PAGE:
MY DAD SAID WE HAD A PROPER BADGE ONCE from Nov edition of Amber News
The December Amber News can be found by clicking here
I'll be honest I've not read the Amber News for a while but I did promise you an article a while back and here it is. Not the one I originally intended (still working on that and balancing the prospect of being sued for libel by some old hooligans) but one nonetheless. Don’t know if the pics work very well and I am absolutely no IT expert – just a member of the lost generation on that front! [me too – Ed]
And he was right. A short history lesson, sorry that sounds so blinking patronising! My apologies, particularly as I know a lot of you have graced this earth a lot longer than me and indeed have supported CUFC equally longer. Anyway, the attached pics show our original Cambridge United badge. Well more or less. Let me explain.
Despite becoming Cambridge United in 1951, which rendered the old “AU” motif rather redundant, we didn’t have a badge until somebody came up with this idea which saw it designed and created in 1963 in time for the programme cover for the 1963/64 season and several subsequent seasons until the late 1960s. It’s incredible to think that we have NEVER worn this badge on a shirt, isn’t it? Yes we wore a hybridised version on the yellow (eek) and black quarter shirts between 1996 and 1998, thanks to Patrick the kit supplier at the time who were going through one of their retro phases. It’s equally astounding to note that CUFC didn’t wear a badge on their shirts from 1951 to 1974, full stop. Twenty three years and no badge on the shirt, that’s weird, isn’t it? Even allowing for that spell in the 60s when badges on shirts did become rather ‘passe’, that’s a long time. Did nobody question it? Dad?
The attached image shows us the coat of arms of the City of Cambridge adorning a shield. This will be familiar to you if you’ve ever been in a taxi in Cambridge and/or you’ve clocked the design above the entrance to the Guildhall on the east side of the Market Square. The Council these days seem to distance themselves from it with a more ‘modern’ Big C design in front of what looks like King’s College Chapel, when it comes to “Welcome to Cambridge” signs anyway, although the original still holds sway as I say if you jump in a cab outside the station on a wet evening home.
The CUFC monogram needs no explaining. Did Carlisle and Colchester exist then?? The original badge had two smaller shields to the left and the right, on the left was the motif of the Cambridge & District Sportsmen’s Guild, a fundraising outfit effectively(for CUFC)) which formed in the early 1960s and was based at the Supporters’ Club. And to the right was the Supporters’ Club badge itself. Come 1971 these emblems had disappeared from the badge (see my comments below), evidence no doubt of less than harmonious relations between all concerned. Which some may say remain to this day although the Guild dissolved many years ago.
Moving down the badge we see the “Abbey” construction paying homage, folklore tells us, to the Abbey Church (St Andrew the Less to give it its full name) on Newmarket Road. This needs no introduction really as it gives its name to the whole district that I and many others including CUFC live in round here, is the political ward as part of Cambridge City Council and apparently gave its name to a little sporting institution which commenced proceedings in 1912. The ball, the goal and the verdant turf remind us what sport we’re talking about.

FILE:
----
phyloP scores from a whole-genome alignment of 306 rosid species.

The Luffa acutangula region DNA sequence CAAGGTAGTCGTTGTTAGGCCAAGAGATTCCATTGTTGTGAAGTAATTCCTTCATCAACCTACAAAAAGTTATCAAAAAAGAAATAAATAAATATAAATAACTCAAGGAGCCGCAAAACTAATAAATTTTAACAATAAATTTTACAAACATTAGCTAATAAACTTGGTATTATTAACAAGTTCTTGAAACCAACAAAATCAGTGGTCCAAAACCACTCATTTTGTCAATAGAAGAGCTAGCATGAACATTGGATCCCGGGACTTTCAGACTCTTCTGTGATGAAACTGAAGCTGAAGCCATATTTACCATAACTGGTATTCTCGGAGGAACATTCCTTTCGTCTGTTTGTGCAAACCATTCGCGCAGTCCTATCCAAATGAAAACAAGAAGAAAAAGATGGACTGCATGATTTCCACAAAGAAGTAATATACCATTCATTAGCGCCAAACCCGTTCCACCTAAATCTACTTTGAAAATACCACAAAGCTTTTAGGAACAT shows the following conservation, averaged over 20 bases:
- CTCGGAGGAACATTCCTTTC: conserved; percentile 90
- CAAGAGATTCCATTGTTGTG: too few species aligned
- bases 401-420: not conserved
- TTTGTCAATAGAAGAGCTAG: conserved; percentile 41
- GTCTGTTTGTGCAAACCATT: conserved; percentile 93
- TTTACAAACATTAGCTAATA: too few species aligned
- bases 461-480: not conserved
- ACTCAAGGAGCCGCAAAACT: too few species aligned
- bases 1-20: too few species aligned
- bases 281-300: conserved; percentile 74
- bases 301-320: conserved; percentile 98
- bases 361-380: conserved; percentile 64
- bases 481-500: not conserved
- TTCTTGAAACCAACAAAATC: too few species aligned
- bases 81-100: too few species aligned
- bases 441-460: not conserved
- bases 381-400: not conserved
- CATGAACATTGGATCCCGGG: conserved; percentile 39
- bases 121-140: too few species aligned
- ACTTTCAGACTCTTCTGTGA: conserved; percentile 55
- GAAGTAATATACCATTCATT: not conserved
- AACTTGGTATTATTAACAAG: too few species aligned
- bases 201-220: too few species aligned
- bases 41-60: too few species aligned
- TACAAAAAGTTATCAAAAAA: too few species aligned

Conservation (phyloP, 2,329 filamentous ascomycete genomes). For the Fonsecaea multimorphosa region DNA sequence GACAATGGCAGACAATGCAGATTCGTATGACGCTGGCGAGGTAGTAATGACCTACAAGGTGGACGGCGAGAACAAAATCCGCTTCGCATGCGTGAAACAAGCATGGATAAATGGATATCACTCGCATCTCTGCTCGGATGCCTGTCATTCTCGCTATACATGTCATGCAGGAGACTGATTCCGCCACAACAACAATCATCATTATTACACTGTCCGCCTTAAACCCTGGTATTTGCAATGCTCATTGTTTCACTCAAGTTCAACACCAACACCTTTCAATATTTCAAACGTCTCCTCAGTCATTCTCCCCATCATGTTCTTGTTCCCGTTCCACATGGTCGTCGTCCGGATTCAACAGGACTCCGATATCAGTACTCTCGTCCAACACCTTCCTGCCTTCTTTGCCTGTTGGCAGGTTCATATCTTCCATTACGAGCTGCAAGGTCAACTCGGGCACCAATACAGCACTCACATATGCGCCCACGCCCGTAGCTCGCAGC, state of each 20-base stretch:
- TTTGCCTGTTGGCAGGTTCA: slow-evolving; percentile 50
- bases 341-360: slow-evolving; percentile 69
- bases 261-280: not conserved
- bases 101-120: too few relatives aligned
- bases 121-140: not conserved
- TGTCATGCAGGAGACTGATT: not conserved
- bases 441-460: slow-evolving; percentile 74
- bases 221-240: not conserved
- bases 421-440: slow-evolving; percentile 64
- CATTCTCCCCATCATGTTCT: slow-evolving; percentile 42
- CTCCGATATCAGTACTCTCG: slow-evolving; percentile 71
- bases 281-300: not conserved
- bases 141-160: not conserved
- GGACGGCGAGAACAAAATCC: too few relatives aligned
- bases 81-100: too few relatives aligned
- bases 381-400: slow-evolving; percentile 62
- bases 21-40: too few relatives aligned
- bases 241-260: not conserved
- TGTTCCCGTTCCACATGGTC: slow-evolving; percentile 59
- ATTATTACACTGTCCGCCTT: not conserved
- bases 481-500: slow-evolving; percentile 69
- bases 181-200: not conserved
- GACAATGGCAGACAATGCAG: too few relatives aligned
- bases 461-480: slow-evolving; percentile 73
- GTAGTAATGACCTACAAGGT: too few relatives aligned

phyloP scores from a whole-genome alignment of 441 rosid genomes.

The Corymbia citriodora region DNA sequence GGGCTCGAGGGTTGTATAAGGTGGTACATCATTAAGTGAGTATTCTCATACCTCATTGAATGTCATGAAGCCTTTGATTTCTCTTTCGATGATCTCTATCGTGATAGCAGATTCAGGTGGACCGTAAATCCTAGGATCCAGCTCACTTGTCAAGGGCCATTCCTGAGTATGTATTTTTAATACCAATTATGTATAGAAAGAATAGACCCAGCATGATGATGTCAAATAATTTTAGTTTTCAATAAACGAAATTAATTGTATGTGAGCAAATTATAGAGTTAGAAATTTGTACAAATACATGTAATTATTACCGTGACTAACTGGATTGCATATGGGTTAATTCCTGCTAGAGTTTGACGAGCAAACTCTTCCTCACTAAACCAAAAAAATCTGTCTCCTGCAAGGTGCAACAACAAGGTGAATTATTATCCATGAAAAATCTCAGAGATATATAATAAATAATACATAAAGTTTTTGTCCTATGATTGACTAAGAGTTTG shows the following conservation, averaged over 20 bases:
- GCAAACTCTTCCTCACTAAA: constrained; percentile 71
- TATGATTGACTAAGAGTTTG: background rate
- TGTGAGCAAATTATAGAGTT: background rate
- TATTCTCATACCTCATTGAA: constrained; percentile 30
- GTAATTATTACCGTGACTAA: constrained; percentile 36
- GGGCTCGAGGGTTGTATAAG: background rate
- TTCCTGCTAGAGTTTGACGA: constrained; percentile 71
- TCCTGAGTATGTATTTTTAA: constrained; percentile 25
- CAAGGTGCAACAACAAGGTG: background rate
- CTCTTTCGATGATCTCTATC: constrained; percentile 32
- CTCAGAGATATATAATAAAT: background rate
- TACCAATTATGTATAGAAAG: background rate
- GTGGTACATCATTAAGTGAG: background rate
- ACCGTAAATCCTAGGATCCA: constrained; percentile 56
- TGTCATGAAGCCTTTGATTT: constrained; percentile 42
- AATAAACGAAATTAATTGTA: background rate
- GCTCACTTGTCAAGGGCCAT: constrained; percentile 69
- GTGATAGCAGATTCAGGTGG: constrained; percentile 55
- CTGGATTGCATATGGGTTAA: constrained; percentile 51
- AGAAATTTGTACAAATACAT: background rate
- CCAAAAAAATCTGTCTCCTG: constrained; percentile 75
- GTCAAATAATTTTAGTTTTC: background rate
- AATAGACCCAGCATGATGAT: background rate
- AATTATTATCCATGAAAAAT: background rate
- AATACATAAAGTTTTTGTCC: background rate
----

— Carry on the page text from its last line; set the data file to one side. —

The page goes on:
Finally, we have the scroll at the bottom emblazoned with United In Endeavour, the club’s (un-) official motto, as much CUFC as black and amber, coconuts, Harry Habbin, Corona soft drinks and Ian Darler. Coined I recall in the 1960s when so many volunteers contributed so much to the development of the “Abbey” Stadium, particularly the construction of the Habbin Stand. Unified in their hard work.
I mentioned 1971 above. This is quite apposite because this is the last time we saw this badge (minus the two shields as I say) in any way representing Cambridge United. Decent as it was to see it on the cover of every home programme during the 1971/72 season, one cannot help but view it as a rather ignominious exit in the end for such a glorious creation. Come the start of the 1972/73 season then the “book and the ball” badge was on its way which eventually found itself on the shirt front at the beginning of the 1974/75 season. Although only Cambridge United could take two seasons to get the new badge from the programme cover on to the shirt. Again, weird.
And now I look at our current badge. How has this ‘effort’ survived over thirty years? How much thinking went in to it? If you took away the scroll at the bottom who would be able to tell whose badge it actually was? I give it a tick for the homage to the City of Cambridge coat of arms, ie the bridge balustrades, but the rest of it………where’s the club’s motto even? A toilet seat if ever there was one.
Time for a new badge. I’m not naïve enough to think we could see the return of the old badge. It’s naïve in this age of minimalism where new badges are concerned (see Arsenal, Spurs, Fulham, Juventus(OMG!), Swansea, Cheltenham, etc) although Manchester City’s introduced last season demonstrates there is life out there and I can carry on dreaming……and look at Swindon’s and Barnsley’s return to their roots in badge terms in recent years. And Brentford? The bee returns in its full glory this season. What a sting that was.
Could we not use though some of the features from the old badge, the Abbey setting, the ball and the United In Endeavour scroll and introduce those into a modern design? With a bit more black and amber colouring, maybe.
Check out the new old flag in the Abbey Arms this season. I wonder how many people know the history behind it. And plenty of nods to the past in the CFU caravan, embroidered patches, car stickers, mugs, coasters, caps, beanie hats, they’re all there.
Andy “Foxy” Fox